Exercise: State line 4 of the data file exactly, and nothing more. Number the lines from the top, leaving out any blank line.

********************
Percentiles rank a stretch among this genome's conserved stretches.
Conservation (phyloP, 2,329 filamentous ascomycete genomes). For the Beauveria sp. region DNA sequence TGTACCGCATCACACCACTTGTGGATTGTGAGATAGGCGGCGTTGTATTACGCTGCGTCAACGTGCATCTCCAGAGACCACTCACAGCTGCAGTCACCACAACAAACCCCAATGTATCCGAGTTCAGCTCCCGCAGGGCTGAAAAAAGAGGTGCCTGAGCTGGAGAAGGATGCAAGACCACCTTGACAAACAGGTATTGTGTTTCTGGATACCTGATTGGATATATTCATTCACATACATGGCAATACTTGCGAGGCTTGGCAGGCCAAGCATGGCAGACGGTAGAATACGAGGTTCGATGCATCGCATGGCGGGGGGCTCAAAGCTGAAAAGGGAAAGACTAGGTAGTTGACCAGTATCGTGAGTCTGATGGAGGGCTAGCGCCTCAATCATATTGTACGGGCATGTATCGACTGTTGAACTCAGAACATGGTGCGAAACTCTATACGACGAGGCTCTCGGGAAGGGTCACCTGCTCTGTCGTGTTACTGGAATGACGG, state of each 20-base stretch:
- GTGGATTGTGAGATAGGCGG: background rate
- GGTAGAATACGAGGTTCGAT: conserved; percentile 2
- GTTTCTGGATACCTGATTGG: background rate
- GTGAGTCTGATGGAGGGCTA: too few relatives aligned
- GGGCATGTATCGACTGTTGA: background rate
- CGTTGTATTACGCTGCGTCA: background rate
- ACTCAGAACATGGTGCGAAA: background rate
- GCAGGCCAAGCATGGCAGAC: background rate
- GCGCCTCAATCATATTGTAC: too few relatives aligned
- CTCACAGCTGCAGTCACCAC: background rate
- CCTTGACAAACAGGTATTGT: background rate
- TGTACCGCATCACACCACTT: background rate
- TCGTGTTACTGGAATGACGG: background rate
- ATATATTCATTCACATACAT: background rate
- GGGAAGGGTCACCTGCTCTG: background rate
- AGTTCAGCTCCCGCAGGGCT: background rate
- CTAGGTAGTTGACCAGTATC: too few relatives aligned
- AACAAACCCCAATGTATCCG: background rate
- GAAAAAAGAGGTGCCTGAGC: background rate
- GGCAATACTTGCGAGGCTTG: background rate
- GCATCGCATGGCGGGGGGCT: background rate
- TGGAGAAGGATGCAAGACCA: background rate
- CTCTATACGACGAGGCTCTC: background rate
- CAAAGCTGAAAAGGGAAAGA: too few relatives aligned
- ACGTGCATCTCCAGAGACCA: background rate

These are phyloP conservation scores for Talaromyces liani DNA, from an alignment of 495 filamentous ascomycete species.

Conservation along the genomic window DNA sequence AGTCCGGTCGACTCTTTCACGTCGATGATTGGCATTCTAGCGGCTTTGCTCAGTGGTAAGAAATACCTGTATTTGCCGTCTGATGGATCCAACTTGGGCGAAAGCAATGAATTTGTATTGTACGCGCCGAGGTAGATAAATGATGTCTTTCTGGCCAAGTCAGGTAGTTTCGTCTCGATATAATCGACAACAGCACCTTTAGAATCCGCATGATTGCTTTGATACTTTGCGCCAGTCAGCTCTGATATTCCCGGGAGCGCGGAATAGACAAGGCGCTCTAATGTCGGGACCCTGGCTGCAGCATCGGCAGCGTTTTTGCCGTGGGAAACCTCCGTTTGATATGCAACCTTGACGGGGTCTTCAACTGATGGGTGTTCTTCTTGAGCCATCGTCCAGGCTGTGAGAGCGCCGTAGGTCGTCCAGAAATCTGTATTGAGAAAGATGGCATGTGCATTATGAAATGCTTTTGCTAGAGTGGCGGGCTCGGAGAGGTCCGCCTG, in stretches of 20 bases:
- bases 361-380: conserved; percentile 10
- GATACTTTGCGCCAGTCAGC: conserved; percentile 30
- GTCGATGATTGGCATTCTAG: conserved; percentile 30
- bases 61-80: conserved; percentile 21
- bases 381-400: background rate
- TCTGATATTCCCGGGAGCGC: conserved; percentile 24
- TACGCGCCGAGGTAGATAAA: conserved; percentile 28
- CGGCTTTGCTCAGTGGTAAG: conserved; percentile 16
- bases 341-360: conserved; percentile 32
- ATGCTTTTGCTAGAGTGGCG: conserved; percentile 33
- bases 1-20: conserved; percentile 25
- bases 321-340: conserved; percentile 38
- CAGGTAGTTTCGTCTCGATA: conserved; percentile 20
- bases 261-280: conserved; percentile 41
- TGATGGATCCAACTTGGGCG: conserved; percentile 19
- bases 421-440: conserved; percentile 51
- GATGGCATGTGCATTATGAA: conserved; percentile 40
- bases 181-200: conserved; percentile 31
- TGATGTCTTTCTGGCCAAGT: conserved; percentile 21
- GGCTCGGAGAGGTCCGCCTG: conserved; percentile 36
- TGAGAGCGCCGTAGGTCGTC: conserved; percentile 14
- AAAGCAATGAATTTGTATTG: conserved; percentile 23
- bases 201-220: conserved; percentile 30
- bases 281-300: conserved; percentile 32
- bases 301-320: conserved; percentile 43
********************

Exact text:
- GGTAGAATACGAGGTTCGAT: conserved; percentile 2